7. I say I saw a murder the same way you say you saw rioting, unless what you meant to say was you saw property was destroyed but you make no judgement about whether it was rioting until you hear the individuals’ side of the story. That wou would be applying your standard of fairness equally.

                8. “I say I saw a murder the same way you say you saw rioting, unless what you meant to say was you saw property was destroyed but you make no judgement about whether it was rioting until you hear the individuals’ side of the story. That wou would be applying your standard of fairness equally.”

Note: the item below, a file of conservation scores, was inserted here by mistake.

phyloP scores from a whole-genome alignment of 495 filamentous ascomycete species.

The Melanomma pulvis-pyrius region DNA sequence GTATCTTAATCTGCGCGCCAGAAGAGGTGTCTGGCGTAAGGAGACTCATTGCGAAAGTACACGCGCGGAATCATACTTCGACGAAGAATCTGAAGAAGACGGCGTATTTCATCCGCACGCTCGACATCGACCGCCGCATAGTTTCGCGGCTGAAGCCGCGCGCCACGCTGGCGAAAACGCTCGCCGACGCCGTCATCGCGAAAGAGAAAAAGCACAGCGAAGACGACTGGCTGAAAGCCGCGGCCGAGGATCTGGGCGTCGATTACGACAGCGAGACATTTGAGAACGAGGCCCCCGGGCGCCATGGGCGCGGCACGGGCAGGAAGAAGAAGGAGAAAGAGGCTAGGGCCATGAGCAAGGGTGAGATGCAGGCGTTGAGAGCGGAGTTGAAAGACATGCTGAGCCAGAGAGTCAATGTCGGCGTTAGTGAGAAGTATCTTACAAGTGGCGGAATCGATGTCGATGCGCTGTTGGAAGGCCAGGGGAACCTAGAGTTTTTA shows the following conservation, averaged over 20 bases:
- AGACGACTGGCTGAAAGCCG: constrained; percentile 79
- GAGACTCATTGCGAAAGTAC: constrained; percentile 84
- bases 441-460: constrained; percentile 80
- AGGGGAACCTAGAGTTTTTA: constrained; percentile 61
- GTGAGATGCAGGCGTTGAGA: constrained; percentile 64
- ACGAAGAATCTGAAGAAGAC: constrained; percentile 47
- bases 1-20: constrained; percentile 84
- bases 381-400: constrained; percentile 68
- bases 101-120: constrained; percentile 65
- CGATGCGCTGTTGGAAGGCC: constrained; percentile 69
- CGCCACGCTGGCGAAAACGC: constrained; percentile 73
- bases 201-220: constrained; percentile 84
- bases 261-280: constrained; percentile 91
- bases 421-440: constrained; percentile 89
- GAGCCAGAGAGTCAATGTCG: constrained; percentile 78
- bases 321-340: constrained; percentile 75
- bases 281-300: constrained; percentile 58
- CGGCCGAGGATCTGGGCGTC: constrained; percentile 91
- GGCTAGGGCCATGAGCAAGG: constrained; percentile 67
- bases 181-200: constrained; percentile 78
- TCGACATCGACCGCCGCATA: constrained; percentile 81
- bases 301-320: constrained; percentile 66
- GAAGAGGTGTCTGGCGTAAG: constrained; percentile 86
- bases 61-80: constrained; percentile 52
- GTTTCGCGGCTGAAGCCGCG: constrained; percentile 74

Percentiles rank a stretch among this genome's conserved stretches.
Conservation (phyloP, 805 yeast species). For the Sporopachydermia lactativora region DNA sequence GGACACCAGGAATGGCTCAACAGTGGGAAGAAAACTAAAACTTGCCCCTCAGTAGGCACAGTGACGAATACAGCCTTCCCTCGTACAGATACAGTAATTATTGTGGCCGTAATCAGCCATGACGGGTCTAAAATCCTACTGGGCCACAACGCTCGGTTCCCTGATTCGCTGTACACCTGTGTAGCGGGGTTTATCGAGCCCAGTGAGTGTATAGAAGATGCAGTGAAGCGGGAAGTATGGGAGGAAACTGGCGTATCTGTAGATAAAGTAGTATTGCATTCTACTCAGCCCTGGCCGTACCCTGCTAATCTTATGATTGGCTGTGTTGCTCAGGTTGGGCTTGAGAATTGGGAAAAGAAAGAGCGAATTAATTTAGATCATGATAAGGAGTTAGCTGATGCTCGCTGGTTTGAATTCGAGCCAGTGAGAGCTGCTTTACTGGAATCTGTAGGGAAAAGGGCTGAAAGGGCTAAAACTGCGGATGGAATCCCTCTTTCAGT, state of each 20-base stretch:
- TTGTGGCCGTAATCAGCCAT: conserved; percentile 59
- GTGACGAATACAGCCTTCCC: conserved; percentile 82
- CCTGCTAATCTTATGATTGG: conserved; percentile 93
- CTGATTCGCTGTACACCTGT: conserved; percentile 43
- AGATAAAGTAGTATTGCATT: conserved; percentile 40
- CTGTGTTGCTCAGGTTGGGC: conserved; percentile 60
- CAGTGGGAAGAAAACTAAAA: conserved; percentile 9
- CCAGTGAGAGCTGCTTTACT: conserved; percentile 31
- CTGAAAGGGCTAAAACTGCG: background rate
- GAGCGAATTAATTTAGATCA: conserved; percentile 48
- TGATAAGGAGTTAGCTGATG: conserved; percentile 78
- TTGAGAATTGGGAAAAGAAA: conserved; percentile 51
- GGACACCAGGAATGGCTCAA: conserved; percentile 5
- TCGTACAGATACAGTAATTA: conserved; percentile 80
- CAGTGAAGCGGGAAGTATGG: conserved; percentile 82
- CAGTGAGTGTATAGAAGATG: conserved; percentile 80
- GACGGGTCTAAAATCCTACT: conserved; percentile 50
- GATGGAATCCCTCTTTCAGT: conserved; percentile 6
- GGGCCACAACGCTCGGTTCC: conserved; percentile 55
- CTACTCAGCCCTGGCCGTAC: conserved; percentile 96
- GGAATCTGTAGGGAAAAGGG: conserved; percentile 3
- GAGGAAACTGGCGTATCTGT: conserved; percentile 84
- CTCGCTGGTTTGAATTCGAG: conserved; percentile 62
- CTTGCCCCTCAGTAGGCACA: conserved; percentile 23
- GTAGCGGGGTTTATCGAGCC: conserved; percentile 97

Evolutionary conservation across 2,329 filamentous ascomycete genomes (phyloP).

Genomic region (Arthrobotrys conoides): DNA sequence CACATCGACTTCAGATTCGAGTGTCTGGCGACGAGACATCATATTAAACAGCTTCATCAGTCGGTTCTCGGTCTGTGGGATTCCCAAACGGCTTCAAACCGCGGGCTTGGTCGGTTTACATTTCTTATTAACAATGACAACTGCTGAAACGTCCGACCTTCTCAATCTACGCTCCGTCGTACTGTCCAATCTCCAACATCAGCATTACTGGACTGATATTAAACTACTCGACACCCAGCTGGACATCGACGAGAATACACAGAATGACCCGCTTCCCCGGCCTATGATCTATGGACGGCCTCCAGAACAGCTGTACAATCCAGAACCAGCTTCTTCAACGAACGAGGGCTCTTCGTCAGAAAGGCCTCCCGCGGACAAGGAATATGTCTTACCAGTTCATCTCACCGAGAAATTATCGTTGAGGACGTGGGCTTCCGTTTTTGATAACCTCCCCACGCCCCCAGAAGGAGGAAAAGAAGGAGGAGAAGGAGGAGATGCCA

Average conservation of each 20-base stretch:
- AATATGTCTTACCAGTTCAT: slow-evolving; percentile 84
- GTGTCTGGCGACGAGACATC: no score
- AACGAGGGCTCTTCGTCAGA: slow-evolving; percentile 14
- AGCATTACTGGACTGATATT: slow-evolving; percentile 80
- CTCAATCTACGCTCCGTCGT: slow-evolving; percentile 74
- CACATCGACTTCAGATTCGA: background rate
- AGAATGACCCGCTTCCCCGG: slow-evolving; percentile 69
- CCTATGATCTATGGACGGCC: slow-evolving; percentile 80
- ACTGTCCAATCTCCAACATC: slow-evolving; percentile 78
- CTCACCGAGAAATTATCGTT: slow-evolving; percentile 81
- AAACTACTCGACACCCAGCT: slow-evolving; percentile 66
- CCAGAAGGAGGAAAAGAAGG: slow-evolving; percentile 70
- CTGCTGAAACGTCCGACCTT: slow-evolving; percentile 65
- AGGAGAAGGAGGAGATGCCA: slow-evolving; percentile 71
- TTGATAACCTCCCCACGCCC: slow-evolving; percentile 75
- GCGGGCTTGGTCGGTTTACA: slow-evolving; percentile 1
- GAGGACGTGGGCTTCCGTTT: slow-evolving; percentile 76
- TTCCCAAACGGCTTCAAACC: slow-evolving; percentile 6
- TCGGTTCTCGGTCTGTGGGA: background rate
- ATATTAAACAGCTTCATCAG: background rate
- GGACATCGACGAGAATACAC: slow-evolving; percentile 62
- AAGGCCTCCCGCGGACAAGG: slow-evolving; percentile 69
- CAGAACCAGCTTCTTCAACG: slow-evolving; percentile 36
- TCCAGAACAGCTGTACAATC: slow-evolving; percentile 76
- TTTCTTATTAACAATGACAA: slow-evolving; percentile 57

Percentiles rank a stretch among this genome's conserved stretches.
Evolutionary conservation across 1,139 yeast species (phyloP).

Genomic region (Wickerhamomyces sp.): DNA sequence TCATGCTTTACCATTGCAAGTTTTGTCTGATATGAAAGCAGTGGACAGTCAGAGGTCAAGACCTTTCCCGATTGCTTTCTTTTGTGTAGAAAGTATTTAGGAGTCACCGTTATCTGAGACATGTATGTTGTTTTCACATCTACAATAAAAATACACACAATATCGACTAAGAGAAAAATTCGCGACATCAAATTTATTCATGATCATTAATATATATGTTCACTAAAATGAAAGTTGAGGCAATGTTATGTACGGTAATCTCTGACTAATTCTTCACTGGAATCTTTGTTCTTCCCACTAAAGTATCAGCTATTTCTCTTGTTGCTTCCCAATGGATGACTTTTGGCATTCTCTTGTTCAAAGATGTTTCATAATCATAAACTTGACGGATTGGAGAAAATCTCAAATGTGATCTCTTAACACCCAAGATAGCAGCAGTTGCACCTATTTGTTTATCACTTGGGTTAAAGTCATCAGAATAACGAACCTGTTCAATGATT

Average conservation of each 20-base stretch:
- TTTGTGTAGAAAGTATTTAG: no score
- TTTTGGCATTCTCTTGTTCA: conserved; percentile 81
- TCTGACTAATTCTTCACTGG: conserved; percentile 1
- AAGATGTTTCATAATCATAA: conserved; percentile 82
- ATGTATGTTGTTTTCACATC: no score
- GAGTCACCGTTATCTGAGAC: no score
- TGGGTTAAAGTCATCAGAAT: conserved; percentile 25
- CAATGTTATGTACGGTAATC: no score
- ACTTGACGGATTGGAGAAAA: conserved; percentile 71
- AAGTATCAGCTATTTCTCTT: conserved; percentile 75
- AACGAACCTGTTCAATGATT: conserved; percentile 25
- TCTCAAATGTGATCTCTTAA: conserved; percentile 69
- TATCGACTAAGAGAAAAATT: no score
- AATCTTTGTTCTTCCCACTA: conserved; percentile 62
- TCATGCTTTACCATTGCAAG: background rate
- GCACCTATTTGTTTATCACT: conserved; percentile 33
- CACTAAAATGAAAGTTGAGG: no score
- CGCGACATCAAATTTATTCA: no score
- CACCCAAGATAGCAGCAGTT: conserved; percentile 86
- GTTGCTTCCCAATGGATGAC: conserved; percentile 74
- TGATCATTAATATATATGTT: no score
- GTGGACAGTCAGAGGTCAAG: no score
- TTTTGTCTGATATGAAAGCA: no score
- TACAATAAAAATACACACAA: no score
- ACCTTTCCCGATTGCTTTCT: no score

Look at these two definitions:
                  mur·der
                  /ˈmərdər/
                  noun
                  the UNLAWFUL premeditated killing of one human being by another.
                  “the stabbing murder of an off-Broadway producer”
                  verb
                  kill (someone) UNLAWFULLY and with premeditation.
                  “somebody tried to murder Joe”

                  rioting
                  /ˈrīədiNG/
                  noun
                  the violent disturbance of the peace by a crowd.
                  “the clashes followed a night of rioting in several parts of the city”

                  The significant difference between these two words is that one is by definition unlawful. Something unlawful is a crime. When you say that you saw a murder, that is a pronunciation of guilt.